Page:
The grand festival at the Kitazawa Hachimangu near Tokyo’s Shimokitazawa district is one of my favorites of the “larger” smaller festivals. There are so many things to see and lots of performances and some very very dedicated local people taking part in the festival. I took these photos in black and white at last year’s festival. This year’s festival is coming up in September!
At last year’s Kitazawa Hachimangu Matsuri (festival) in Tokyo’s Setagaya Ward I saw one of the most ancient forms of ritual court dances, the Kochonomai, or butterfly dance. It probably arrived to Japan from Korea in the 8th century and has been completely unaltered ever since. The dance is performed by four or eight maidens (which in modern days usually means children) with colorful costumes performing a ritual dance symbolizing the seasons. In their hands they hold branches of the Yamabuki (Kerria japonica), a rose relative that is native to Japan, Korea and China.
Japan has somehow managed to preserve many of their earliest rituals and ceremonies and for the average person, over a millennium removed, they can be difficult to understand. I will have to study this more, but in the meantime, we can just enjoy the colorful dresses and the wonderful tradition of the dances and music!
The grand torii of the Itsukushima Shrine is one of the many reasons that Hiroshima’s Miyajima Island is considered one of the top tourist attractions of Japan (in my opinion, even maybe the top attraction). At high tide the torii sits seemingly in the middle of the ocean but on low tide the water recedes and you can easily walk right up to it.
This torii was designed not to be anchored to the ground, it actually remains in place just by its own weight which makes it more or less earth quake proof. During high tide many tourist boats pass through ut and I as is customary people like to offer money to the gate. At low tide the money becomes visible in droves underneath the gate, in some places it piles up in droves. Still, to pick anything up or remove any of the money would be big no-no, so most people leave it alone where it is.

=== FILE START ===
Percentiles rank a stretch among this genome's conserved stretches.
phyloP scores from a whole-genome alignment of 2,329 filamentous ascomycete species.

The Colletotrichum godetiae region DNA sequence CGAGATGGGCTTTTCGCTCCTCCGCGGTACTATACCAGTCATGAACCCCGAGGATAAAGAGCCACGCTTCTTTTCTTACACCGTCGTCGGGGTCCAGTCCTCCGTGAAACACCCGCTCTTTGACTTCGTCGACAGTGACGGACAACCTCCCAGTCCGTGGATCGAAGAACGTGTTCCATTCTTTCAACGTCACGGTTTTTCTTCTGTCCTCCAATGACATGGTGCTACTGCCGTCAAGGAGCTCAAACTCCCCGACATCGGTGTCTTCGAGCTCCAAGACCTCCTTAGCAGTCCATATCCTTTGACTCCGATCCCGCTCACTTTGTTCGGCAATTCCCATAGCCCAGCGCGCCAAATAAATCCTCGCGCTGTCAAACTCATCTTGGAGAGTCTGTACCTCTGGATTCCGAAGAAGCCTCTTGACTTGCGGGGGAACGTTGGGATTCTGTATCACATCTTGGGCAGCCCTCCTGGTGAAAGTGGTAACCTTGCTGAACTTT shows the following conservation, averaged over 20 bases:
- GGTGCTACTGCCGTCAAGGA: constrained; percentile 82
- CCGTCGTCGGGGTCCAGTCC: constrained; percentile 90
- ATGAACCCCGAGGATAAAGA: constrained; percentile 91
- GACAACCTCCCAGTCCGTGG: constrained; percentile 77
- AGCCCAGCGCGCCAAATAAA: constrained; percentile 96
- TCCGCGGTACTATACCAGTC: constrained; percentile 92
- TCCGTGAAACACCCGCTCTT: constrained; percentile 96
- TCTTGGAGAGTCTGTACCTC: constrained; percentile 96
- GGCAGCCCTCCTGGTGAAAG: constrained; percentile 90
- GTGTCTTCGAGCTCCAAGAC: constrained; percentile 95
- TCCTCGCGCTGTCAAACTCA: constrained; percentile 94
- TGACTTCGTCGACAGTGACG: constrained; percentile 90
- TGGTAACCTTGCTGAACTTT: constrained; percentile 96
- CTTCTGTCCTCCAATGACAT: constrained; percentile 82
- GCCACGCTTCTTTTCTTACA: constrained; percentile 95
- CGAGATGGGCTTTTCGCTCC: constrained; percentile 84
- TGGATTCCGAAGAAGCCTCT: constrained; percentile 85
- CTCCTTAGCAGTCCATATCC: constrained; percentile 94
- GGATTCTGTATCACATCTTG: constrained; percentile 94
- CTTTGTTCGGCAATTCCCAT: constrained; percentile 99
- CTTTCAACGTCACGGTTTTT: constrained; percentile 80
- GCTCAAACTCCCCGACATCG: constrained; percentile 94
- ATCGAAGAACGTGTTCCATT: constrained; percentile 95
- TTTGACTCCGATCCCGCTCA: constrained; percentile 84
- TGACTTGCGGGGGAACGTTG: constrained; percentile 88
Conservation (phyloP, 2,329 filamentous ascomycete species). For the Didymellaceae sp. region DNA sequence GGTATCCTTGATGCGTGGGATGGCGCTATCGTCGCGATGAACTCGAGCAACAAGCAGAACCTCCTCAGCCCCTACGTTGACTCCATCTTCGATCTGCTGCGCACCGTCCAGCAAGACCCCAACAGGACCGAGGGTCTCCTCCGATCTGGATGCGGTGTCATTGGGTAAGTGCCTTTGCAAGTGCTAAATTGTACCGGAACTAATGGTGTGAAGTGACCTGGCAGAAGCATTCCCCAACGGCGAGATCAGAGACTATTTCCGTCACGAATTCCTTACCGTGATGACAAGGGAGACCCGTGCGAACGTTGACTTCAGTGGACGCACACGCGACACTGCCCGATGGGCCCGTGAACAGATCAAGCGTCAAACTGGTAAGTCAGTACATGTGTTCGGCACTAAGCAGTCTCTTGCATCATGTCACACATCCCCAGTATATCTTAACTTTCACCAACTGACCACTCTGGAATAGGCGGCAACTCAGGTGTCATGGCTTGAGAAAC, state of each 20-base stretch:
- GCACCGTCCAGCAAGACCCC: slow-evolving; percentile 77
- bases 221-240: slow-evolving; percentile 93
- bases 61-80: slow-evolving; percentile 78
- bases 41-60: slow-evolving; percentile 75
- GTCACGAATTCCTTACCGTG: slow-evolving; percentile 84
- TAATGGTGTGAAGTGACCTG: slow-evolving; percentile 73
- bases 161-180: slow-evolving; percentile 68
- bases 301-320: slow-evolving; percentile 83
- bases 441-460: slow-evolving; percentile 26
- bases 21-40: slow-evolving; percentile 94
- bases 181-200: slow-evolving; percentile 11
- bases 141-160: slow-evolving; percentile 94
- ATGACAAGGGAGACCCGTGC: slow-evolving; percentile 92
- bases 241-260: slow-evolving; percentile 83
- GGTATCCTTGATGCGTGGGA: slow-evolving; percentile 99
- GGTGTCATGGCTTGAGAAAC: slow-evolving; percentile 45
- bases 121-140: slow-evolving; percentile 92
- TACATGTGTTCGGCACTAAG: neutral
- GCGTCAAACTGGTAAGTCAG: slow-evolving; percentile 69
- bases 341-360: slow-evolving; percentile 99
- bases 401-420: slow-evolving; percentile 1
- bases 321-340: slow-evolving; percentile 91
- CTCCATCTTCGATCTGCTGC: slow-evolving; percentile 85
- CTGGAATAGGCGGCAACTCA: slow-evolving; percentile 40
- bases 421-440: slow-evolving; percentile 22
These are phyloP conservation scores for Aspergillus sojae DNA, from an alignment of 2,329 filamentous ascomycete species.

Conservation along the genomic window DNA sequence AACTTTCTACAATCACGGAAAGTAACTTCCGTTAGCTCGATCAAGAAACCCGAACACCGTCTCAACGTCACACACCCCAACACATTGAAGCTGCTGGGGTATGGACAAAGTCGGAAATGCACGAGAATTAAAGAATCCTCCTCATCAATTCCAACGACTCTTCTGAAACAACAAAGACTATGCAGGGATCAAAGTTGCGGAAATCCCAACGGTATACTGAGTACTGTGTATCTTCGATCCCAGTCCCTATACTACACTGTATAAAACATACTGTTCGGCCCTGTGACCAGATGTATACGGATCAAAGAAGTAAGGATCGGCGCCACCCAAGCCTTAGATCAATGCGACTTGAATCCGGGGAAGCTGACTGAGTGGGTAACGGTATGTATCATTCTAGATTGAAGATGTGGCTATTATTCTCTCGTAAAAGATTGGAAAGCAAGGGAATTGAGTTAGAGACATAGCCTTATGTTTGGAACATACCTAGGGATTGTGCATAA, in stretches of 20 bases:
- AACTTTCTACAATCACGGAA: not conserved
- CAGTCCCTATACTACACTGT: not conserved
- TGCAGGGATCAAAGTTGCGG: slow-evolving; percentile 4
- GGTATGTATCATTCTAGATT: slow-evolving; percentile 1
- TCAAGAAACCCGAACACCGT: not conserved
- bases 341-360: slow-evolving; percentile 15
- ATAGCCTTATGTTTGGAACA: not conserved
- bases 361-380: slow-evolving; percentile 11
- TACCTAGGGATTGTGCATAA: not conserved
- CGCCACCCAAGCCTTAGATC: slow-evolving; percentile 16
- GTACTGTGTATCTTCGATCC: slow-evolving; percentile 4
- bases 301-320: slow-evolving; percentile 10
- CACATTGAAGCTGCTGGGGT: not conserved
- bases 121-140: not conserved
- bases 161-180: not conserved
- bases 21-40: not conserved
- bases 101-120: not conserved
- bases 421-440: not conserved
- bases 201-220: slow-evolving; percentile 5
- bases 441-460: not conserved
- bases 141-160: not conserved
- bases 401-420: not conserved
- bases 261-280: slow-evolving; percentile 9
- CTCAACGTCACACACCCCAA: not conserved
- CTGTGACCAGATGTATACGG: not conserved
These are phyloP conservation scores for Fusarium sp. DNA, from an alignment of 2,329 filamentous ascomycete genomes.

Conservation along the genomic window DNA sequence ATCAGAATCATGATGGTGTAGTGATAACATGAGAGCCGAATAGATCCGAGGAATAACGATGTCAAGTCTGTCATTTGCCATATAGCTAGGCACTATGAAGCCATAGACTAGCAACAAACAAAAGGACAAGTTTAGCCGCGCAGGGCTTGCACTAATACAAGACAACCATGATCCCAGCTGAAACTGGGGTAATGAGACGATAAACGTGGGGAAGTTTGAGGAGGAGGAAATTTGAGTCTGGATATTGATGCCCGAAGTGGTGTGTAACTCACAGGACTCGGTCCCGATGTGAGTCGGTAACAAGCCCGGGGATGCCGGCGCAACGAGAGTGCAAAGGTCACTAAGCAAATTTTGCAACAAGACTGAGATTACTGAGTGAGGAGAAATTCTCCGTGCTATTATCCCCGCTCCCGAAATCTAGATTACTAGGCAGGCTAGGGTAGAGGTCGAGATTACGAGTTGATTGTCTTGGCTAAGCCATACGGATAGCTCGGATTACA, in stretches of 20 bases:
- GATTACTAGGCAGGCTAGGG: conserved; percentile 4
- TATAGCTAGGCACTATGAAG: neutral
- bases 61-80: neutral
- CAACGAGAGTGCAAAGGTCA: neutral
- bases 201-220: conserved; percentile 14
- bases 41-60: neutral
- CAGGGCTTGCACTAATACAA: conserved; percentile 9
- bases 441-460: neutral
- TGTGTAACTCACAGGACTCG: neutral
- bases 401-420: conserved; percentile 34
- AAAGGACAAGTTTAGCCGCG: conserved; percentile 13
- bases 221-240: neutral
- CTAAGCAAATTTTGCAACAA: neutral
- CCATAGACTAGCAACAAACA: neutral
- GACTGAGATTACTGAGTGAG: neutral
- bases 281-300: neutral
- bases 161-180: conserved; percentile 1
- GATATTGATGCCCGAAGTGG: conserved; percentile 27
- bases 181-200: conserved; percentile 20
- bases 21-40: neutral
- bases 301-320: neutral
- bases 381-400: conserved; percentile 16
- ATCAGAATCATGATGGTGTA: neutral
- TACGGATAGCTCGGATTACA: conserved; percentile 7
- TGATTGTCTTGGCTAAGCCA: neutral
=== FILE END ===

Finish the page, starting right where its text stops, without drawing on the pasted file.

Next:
It was raining during most of my visit and together with this being a weekday afternoon meant that there were quite few other tourists during my visit. I even managed to meet one of the many wild deer out for a stroll later in the afternoon after the school kids and tourists had left.
One morning in Hiroshima I visited the famous Toshogu shrine (広島東照宮) located not too far from the north exit of Hiroshima Station. The rains was absolutely pouring down and I had a hard time keeping myself and my camera dry so please excuse the poor quality of the photos. There are plenty of Toshogu shrines all over Japan and they all enshrine the same spirit, the fist Tokugawa shogun, Ieyasu (1543-1616). The most famous being the one in Nikko north of Tokyo. The Hiroshima Toshogu was built in 1648 to commemorate the great shogun who unified Japan. One of the main ceremonies of this shrine was the festival thrown every 50 years to commemorate the shogun. However, in the late 19th century the shogun dynasty fell and the festival was cancelled. In 1989 it was revived as a trial and the next festival will be in 2015, back on schedule. If you miss this one, you will have to wait until 2065 for the next!
Toshogu is built on the hillside overlooking Hiroshima city. The main shrine is located below a series of little shrines and holy places connected by a hill trail from the back of the main shrine. It was too wet and slippery for me to explore so I only went to see the first of the small hill shrines, but next time I visit I will see them all!
The shrine is 2.1km from the center of the blast of the atomic bomb dropped over Hiroshima on August 6th 1945. The blast wave pulverized a stone torii (shrine gate) and blew most of the roofs off. The buildings that survived the blast are permanently tilted to the north to this day. Most of the main building however survived as a small detachment of the 2nd Army Signal Corps who were stationed in the shrine on that day. The soldiers fought the fires and then set up a first aid station to receive the wounded civilians who started coming in after the blast. The badly wounded were sent further on to a nearby temple while the walking wounded stayed for treatment. On the day after the blast the Hiroshima post office (which is now just to the south of Hiroshima station) relocated to this shrine. One of the people who came to this shrine for treatment was the writer Tamiki Hara 原民喜, 1905-1951) who wrote the famous novel Natsu no Hana (Summer Flowers) based on his experiences of the bombing. The shrine was finally rebuilt in 1965 but one of the losses of the was was the line of cherry blossom trees leading up to the temple.